Obtaining information from data by mixing them well
Esteban Tabak, CIMS

A central problem in data mining is the assignment of a joint-probability distribution to a set of variables,  given a sample of independent joint observations. With such distribution in hand, one can answer all kind of questions about the variables. In particular, one can diagnose the state of one variable when the others are observed, a problem  of great relevance in medicine (and in many other fields.)

This talk will describe a new methodology to perform such an asignment, developed in the context of diagnosing the state of a transplanted heart through the observation of the patient's gene expression in a microarray.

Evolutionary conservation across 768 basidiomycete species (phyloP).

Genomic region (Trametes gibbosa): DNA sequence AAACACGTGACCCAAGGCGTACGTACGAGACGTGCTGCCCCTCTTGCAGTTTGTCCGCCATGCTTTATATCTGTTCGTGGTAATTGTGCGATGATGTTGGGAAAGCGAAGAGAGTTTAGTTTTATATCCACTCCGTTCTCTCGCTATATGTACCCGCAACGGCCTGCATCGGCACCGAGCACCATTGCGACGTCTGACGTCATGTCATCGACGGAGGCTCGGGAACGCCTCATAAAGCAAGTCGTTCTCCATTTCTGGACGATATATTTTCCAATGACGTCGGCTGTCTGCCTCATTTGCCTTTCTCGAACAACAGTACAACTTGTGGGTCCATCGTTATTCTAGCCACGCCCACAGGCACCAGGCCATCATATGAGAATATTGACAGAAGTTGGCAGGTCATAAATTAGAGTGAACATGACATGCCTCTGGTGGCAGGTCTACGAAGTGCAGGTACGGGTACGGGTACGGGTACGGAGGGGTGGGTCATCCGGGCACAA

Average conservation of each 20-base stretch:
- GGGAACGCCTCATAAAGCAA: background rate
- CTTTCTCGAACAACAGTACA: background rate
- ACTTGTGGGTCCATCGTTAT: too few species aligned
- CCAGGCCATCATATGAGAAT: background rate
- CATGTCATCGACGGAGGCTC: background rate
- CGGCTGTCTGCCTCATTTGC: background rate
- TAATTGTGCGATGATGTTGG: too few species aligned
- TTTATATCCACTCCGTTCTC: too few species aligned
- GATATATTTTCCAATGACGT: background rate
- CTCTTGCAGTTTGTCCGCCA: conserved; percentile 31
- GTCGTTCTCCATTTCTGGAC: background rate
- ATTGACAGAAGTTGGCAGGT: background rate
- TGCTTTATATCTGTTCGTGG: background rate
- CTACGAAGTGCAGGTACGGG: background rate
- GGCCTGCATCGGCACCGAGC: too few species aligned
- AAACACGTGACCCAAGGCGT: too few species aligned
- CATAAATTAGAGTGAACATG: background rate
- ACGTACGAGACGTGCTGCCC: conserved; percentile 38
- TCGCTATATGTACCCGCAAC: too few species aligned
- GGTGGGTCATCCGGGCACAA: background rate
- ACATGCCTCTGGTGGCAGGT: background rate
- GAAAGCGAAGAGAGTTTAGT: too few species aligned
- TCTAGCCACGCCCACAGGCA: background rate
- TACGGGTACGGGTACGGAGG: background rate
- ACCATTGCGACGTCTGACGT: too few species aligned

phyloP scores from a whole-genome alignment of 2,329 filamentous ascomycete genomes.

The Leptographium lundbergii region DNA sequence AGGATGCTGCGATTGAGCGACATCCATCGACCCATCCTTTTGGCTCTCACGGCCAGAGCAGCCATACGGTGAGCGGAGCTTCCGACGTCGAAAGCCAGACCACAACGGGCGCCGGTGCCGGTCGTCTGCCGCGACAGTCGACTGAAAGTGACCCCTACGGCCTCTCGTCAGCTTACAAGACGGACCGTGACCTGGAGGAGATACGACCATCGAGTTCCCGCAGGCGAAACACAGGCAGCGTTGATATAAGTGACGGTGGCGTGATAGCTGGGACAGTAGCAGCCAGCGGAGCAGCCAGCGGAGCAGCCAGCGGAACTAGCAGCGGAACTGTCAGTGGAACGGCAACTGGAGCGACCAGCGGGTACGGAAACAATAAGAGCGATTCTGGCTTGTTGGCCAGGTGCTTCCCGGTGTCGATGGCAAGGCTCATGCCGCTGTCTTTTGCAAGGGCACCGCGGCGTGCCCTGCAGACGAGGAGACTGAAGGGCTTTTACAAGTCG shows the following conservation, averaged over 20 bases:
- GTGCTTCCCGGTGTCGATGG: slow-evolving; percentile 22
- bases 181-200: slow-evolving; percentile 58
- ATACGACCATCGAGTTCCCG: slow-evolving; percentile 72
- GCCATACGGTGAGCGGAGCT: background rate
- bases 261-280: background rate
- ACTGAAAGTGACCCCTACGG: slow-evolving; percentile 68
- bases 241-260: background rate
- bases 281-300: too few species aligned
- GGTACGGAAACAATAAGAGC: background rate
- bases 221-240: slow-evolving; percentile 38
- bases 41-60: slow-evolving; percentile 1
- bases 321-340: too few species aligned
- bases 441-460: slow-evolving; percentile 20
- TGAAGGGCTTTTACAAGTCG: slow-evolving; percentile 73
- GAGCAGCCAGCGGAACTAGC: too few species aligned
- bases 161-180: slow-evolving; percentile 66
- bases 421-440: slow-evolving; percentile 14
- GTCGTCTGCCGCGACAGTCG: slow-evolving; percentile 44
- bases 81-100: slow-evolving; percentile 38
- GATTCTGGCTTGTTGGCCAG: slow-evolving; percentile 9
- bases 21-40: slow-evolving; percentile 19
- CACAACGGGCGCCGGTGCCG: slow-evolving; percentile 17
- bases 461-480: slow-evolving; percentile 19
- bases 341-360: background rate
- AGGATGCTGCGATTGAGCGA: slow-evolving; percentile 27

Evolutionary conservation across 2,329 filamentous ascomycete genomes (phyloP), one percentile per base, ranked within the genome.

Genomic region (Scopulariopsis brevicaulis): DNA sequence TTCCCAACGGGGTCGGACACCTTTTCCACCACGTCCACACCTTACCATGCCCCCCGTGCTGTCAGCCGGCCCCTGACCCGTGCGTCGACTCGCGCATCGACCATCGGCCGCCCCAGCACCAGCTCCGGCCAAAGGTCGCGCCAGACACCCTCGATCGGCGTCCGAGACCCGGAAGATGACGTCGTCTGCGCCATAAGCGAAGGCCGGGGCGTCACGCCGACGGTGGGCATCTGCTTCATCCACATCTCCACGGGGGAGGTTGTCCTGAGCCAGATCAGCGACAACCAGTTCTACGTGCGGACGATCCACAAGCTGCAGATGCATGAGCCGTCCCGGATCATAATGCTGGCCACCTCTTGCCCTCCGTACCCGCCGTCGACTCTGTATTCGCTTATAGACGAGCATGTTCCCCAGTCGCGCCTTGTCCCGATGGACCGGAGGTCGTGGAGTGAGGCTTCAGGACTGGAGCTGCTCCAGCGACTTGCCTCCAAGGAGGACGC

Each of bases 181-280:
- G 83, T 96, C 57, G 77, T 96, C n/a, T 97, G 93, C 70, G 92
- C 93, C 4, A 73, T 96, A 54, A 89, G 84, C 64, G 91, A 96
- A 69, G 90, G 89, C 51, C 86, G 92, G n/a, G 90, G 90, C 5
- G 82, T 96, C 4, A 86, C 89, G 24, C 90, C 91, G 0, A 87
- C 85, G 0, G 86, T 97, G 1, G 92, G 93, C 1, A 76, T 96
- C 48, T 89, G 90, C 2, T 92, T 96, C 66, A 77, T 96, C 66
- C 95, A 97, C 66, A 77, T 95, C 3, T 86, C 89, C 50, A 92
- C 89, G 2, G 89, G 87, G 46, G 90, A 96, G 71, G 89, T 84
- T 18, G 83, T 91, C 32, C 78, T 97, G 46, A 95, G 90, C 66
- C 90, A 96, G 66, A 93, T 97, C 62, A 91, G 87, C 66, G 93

The central algorithm proposed performs this assignment by mapping the original  variables onto a jointly-Gaussian set, which can be made independent through a principal component analysis. The map is built iteratively, through  a series of steps  that normalize the marginal distributions along a random set of orthogonal directions. These can be thought of as "mixing" steps, that paradoxically reveal detailed information in the data by mapping them to a Gaussian soup that has maximal entropy, and hence no information left at all.